Looking for Alaska was beautiful and poignantly sad, but it was also amusing and fun to read. As with TFIOS (and I know, I keep comparing the two, but I'm finding it difficult not to), the message of hope and redemption is deeply important. For me, that's what marks Green differently from many other novels I have read involving death (and, let's be honest, there's a lot of them!), is that he allows for characters to learn from it and to move on, and to show that people can still enjoy life and, importantly, that it's okay to be happy. Tearful as I was reading Looking for Alaska, Green's debut is strong, and enjoyably moving. Clearly, the man has moved from strength to strength. So which of his books should I read next?

Harper Collins, 2005;
263 pages.

Sunday, July 27, 2014

For Review: The Murder Farm ~ Andrea Maria Schenkel

No prizes for guessing the key components of this novel - murders happen on a farm. Of course, that's giving nothing away. Though not so obviously stated, the reader discovers that a family have been murdered on a farm, and the story sets out to discover who did it, and why.

What makes The Murder Farm so interesting as a whodunnit is that each chapter is narrated by a different character. Some chapters are told as by a detached narrator, and the style of these sections is direct and sparse. Other sections are narrated by the characters themselves to a former resident, each of them discussing the family that were murdered and their own take on what might have happened that night. In between the storylines are lines of prayer, which the reader may choose to take as clues connected to some of the characters.

The conclusion of The Murder Farm wasn't mind-blowing, but that was likely due to the nature of the characters. What the characters said about others, and what was in turn said about them, set each of them to be rather odd, and therefore several of them could have been potential suspects perhaps. I'm not sure that I was overly preoccupied with who did it, more just how the characters related to one another, but I enjoyed coming up with various possibilities as the story went along.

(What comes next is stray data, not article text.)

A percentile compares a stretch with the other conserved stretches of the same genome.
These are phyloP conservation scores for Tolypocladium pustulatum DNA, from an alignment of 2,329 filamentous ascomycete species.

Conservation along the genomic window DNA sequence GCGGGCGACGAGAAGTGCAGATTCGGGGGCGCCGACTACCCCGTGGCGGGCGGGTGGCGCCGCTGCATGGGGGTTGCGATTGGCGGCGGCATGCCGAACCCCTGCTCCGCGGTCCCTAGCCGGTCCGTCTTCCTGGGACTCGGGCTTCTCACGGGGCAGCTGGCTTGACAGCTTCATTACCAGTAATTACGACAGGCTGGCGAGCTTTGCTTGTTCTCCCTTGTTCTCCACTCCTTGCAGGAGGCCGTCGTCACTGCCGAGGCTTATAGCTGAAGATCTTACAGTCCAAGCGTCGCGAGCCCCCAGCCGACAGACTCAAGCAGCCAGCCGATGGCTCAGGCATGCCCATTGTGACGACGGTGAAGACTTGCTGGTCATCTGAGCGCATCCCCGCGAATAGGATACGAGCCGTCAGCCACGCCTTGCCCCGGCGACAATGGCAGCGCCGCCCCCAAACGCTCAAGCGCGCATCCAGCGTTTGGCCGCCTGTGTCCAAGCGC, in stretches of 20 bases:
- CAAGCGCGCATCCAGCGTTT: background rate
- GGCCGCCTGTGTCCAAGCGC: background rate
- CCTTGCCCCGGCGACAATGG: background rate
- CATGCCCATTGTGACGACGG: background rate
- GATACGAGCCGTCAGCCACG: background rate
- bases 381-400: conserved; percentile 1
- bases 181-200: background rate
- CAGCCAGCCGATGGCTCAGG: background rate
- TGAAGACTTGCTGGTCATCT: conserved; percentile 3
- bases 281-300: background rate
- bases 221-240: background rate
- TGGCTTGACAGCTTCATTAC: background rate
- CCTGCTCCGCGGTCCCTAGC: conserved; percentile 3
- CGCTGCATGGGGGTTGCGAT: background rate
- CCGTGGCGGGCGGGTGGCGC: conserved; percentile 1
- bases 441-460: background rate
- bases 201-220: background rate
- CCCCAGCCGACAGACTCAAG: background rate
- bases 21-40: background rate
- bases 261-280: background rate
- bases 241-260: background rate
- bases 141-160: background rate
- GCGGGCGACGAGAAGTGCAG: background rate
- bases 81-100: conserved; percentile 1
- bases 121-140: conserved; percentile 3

Though a short novel, The Murder Farm was intriguing and interestingly told, and a great way to spend a lazy Sunday afternoon with leftover birthday cake.

Quercus, 2009;
181 pages.

Friday, July 25, 2014

For Review: Skagboys ~ Irvine Welsh

Last year at the EIBF, I attended a talk that Irvine Welsh presented about Skagboys. He discussed the novel, how it relates to Trainspotting, and read from the novel. There was a scene involving a competition that measured the size and shape of faecal matter on newspapers. Funnily enough, that particular reading stuck with me, and it was equally as amusing to read in the novel. A fan of Trainspotting, I was really looking forward to Skagboys. In the end, I think I enjoyed it more.

Living in Edinburgh, I find it difficult to imagine that there are people in the world that don't know what Trainspotting is, even if they haven't read it. Put to its absolute simplest, it's the story of a group of young heroin addicts living and how they deal with it, positively or otherwise. Skagboys, then, is the prequel. Early 80s, and Mark Renton, Simon 'Sick Boy', and Danny 'Spud' find themselves isolated and disenfranchised under the unemployment epidemic of Thatcher's rule. Among dysfunctional families and relationships, anger and depression, the boys find their way to heroin. It's the new drug that gives users a high unlike anything they've ever experienced, taking away all the struggles and negatives in their life. Of course, we know how heroin goes - it's an addict, it ruins bodies and minds, and the sharing of needles spreads AIDs.